18. frank

    frank Member

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    I was not happy with the lens quality of the 2 Canon Canonets that I've had. Could simply be sample variation.
     
  19. Fixcinater

    Fixcinater Member

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    It's not the best lens in the world but for it's main purpose in life at this point: quick action or candid shots mainly of people, I think it is a fine performer.

    Are you going to use it with slow film and tripod and worry about corner sharpness or are you going to be shooting it freely, handheld with 400-1600 grainy film getting the right moment? If the former, maybe the better lens on the Rollei would make more of a difference. For me, I'd not want to use the Rollei in any of the latter situations so the Canonet would win every time by virtue of f/1.7 (over the Oly) and rangefinder (over the Rollei).
     
  20. Bill Burk

    Bill Burk Subscriber

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    But oh, what pictures the Canonet takes. Because it operates smoothly, it's low price gives you the confidence to throw it over your shoulder and forget about it until you see something and need to swing it up, throw the short focus lever and shoot.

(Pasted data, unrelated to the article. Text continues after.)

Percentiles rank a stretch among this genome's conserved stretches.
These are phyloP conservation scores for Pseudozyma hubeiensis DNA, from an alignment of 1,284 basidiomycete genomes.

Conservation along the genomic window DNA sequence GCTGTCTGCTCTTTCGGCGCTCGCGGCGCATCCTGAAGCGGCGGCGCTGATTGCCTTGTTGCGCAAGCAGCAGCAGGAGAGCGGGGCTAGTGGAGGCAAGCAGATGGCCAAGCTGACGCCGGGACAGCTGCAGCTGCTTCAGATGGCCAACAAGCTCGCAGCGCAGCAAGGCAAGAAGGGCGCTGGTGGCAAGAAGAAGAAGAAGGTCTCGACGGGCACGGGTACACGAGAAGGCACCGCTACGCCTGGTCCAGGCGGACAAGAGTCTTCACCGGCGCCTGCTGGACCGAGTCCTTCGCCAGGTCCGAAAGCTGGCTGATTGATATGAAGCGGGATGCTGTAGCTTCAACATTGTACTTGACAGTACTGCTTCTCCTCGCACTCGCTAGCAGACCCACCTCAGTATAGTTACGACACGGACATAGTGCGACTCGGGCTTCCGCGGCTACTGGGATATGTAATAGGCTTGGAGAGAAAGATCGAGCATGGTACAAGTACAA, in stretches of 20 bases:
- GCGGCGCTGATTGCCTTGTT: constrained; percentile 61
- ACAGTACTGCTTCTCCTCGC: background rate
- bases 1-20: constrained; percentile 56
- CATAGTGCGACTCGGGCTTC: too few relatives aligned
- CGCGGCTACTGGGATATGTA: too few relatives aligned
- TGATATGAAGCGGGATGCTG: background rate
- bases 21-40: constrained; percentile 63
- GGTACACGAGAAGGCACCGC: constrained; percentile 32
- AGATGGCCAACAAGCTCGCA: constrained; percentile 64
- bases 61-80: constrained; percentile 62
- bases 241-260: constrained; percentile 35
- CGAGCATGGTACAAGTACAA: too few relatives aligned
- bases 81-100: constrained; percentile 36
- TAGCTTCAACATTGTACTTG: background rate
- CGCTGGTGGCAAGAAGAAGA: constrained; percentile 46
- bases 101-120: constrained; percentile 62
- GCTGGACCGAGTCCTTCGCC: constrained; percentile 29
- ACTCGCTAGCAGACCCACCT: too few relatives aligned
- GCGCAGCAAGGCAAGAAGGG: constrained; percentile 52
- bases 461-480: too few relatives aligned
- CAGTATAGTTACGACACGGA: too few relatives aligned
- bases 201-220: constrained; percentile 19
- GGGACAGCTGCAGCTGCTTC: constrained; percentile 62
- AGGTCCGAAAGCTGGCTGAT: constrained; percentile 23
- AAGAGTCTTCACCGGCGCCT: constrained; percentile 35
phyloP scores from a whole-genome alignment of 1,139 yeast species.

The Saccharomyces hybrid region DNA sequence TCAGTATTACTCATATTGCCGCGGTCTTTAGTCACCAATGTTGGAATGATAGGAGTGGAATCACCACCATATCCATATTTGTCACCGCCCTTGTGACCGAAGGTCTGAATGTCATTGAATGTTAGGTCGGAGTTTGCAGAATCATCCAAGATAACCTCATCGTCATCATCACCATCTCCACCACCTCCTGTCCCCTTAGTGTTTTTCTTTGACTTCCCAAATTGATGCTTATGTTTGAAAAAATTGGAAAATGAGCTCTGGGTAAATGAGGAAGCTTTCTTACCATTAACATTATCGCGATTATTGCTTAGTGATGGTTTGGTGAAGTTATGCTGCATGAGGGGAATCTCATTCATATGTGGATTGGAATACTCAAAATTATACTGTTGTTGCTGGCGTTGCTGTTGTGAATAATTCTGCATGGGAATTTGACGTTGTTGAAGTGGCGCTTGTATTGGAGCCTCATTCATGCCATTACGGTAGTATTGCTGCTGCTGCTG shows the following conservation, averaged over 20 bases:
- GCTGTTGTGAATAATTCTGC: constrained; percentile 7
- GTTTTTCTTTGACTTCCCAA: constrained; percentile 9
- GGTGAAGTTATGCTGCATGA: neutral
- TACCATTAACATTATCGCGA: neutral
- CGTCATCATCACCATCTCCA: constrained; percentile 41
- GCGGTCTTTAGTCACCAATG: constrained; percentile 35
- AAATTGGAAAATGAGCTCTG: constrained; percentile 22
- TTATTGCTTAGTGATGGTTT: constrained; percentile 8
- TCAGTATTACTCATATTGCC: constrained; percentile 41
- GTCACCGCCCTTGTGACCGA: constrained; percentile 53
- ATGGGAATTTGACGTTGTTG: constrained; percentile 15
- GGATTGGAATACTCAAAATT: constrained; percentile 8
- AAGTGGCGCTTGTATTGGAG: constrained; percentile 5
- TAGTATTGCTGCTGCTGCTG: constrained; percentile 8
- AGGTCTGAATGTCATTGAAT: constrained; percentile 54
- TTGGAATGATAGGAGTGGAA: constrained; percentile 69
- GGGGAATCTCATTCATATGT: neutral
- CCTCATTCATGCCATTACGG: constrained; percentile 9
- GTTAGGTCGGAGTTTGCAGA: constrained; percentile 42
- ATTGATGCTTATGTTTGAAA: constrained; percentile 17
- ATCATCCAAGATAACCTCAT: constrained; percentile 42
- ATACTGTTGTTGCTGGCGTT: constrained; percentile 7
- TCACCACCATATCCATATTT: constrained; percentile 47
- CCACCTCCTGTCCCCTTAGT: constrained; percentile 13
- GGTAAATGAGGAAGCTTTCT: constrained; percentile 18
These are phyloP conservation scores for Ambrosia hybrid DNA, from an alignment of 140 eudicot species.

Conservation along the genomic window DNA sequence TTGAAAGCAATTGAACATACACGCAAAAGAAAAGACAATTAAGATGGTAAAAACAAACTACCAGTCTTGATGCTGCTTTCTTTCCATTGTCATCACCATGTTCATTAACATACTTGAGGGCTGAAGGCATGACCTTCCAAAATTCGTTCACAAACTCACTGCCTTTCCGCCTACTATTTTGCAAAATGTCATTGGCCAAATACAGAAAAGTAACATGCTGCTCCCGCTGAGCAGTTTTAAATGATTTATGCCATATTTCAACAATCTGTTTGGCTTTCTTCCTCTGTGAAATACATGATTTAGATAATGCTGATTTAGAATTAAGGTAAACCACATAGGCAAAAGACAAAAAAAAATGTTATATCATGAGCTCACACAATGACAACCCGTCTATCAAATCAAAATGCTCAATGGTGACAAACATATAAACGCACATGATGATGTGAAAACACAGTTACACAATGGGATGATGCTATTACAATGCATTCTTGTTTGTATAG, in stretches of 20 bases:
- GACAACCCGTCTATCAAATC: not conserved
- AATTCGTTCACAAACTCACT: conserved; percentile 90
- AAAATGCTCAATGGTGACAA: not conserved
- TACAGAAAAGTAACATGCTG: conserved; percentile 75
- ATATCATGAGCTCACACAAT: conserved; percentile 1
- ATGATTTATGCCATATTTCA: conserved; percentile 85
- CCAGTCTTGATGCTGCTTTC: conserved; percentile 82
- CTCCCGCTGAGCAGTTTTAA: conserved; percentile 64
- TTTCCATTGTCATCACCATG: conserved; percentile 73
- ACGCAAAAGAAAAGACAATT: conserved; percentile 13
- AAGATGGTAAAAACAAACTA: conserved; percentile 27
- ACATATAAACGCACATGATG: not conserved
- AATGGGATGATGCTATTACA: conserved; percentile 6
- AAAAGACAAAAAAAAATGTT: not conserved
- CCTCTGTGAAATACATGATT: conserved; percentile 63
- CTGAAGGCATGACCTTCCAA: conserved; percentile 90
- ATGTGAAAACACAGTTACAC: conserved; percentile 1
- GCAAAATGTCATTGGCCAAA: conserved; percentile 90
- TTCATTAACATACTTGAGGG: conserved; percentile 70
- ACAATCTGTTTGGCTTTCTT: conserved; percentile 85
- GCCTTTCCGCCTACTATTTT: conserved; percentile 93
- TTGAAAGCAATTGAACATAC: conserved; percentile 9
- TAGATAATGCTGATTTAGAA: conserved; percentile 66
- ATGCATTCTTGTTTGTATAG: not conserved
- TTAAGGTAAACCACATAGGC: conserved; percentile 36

The Rollei 35 won't do that.

    I will not be a snob about the slight softness, that's just an observation not a criticism. A trade-off that is worth it because of what you can take.
     
  21. flavio81

    flavio81 Member

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    The lenses are very good, but they don't bring anything extra to the table over the also very good lenses on many of the cameras mentioned above.

    The f2.8 Sonnar is something of a joke, since the camera has no rangefinder, thus the f2.8 setting will seldom be exploited to the full.

    Tessar, is one of the most common lens formulas out there. The Olympus Pen S also has a tessar-formula lens. And it is a unit focusing lens, instead of the (theoretically inferior) front-element focusing lens on the Rollei 35. The Retinas have excellent lenses (Schneider was the main competitor to Zeiss in those times). The 35/2.8 Color-Minotar on the Minox 35 cameras is also an excellent lens. Minox was owned by Leitz...

    From the cameras listed, only the Canonet has a so-so reputation for the optics. But I bet that at f5.6 or f8, which are the apertures which the Rollei 35 would be shot for practical purposes, they are just fine.
     
  22. frank

    frank Member

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    Jus as an aside, the case supplied with Sekonic L-398 light meters is a perfect fit for a Rollei 35.
     
  23. Theo Sulphate

    Theo Sulphate Subscriber

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    Hello Jascha and welcome to APUG.

    What is most important is which camera you personally would feel most comfortable with and how you like its handling.